Continuing our sequential progression through Luke’s gospel, we’re using texts assigned by the lectionary on the 31st Sunday of Ordinary Time: Isaiah 1:10-18 and Luke 19:1-10, part of the Lord’s opening diatribe against the people of Judah and the story of Jesus visiting Zacchaeus’ house, respectively.

Where are we?

This part of Isaiah is set in the kingdom of Judah, which was the southern part of what had been a unified kingdom under David and Solomon. The northern kingdom of Israel had already been conquered, and now the people of Judah worried that their defeat was near. (Side note: when the northern kingdom was conquered, the people remained where they were; only the inhabitants of the southern kingdom went into exile in Babylon. This difference in historical memory became the split between Jews and Samaritans.) Isaiah was likely a priest in the Jerusalem temple, and this passage seems to be an outburst in the middle of worship. We join the prophetic frothing already in progress.

In Luke, we have followed Jesus from Galilee, past the border of Samaria, almost to Jerusalem. Jesus has been telling parables that anger the religious insiders and talking about how high the cost will be for following him. He arrives now at Jericho, about 30 miles from Jerusalem. Jesus’ next journey will take him to Jerusalem on Palm Sunday.

What’s going on here?

Sodom and Gomorrah were terribly sinful cities in Genesis: when visitors came to Abraham’s nephew Lot, the townspeople insisted on raping them, but Lot sheltered them in his house. The visitors, who were angels of God, had to strike the townspeople blind to protect Lot. He and his family were led out of the city before God called down heavenly fire to burn the place to the ground. Into the New Testament and beyond, the sin of denying hospitality (in such a grotesque way) made the long-dead towns infamous.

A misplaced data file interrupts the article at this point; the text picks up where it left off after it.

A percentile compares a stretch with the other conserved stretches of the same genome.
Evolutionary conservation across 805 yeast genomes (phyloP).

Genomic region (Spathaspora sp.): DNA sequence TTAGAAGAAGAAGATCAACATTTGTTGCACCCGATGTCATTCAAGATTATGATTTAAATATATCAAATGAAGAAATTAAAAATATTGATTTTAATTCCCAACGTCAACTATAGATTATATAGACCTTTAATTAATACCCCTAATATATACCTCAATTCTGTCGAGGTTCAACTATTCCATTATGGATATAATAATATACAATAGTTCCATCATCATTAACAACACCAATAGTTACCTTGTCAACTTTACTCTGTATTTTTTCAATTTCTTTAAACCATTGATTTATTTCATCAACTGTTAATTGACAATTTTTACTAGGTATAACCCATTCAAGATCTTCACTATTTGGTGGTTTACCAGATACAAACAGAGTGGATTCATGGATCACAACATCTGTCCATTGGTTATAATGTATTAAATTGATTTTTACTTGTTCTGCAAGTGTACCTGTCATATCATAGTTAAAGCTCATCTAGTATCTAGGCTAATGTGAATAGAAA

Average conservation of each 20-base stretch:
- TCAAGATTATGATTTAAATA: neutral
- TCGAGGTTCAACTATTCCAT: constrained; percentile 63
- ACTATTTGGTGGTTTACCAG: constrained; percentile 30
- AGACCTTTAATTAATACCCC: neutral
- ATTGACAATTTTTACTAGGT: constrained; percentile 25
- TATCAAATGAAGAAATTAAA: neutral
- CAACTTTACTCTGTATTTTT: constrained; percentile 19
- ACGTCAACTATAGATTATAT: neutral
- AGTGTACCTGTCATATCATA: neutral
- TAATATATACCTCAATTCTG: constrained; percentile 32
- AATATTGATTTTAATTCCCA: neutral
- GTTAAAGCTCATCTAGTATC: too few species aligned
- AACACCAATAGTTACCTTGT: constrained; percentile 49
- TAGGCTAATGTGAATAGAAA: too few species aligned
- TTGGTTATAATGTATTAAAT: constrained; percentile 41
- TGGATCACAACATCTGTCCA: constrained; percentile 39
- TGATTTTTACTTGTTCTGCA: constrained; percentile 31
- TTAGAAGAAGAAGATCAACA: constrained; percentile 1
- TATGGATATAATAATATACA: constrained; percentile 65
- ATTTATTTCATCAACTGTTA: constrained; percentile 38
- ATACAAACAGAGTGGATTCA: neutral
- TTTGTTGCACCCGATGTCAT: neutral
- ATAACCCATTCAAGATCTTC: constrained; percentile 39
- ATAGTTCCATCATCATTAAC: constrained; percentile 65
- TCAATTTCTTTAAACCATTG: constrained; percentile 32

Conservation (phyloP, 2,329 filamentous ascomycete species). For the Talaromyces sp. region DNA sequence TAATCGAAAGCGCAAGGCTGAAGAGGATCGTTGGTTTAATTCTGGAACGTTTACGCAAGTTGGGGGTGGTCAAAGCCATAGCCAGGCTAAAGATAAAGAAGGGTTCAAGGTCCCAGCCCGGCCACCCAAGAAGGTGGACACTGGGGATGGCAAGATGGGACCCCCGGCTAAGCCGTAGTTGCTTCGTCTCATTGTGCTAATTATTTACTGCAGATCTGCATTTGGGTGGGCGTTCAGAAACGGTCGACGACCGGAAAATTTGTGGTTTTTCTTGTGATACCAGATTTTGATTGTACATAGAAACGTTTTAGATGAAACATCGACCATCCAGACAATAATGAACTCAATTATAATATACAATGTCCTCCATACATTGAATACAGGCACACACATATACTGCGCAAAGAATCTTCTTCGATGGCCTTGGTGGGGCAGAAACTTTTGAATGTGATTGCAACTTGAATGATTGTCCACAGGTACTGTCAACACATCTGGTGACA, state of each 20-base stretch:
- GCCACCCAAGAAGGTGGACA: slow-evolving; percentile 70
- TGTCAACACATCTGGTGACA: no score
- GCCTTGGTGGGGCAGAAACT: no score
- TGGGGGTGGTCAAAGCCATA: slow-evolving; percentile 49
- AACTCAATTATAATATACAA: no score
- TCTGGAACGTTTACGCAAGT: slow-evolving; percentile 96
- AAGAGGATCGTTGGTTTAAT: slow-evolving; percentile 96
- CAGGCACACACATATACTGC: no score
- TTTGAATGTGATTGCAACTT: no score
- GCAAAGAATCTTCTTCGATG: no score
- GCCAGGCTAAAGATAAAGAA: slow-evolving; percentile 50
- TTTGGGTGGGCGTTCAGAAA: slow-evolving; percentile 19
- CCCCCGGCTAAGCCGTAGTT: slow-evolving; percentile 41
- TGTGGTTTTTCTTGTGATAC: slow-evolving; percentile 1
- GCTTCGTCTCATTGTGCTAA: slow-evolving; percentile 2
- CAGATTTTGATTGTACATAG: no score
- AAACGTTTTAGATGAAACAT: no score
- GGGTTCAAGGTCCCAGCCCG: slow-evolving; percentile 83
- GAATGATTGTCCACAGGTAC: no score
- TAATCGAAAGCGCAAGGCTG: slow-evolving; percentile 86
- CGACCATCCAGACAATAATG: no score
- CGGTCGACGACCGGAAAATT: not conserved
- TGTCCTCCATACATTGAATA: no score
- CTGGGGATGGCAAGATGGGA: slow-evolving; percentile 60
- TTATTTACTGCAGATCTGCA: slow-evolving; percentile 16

The prophets routinely spoke against ritual worship when it came at the expense of the oppressed, orphans, and widows.

“Now, let’s settle the matter…” in v. 18 begins a new thought, but as a verse out of context it goes well with Zacchaeus.

In the previous chapter, Jesus has told a parable about a tax collector being justified through repentance, encountered a rich man who can’t bear to give up his money for the Kingdom of God, and healed a blind beggar. Money, sight, justification are all in this story too.

Zacchaeus’ short stature is usually understood to have had social/moral overtones as well; think Napoleon.

As David Lose notes, it’s not clear whether Zacchaeus is making a promise that he will give his money away in the future or if he’s saying that he’s already doing this. How we think about that order of events affects how we imagine repentance and forgiveness to work here.

Alyce McKenzie cites E. J. Tinsley, who sees in the Zacchaeus story a foreshadowing of the salvation Jesus brings to the whole house of Israel (“this house”).

Peter Woods reminds us that Israel was conquered territory, so when Zacchaeus collected “taxes,” what that meant was tribute to the occupying power. He also suggests that perhaps the trip up the tree was an attempt not only to see Jesus but also to hide (from him? from his neighbors? both?). And the tree, a sycamore-fig, symbolizes Israel; the invitation offered under it recalls Zechariah 3:10.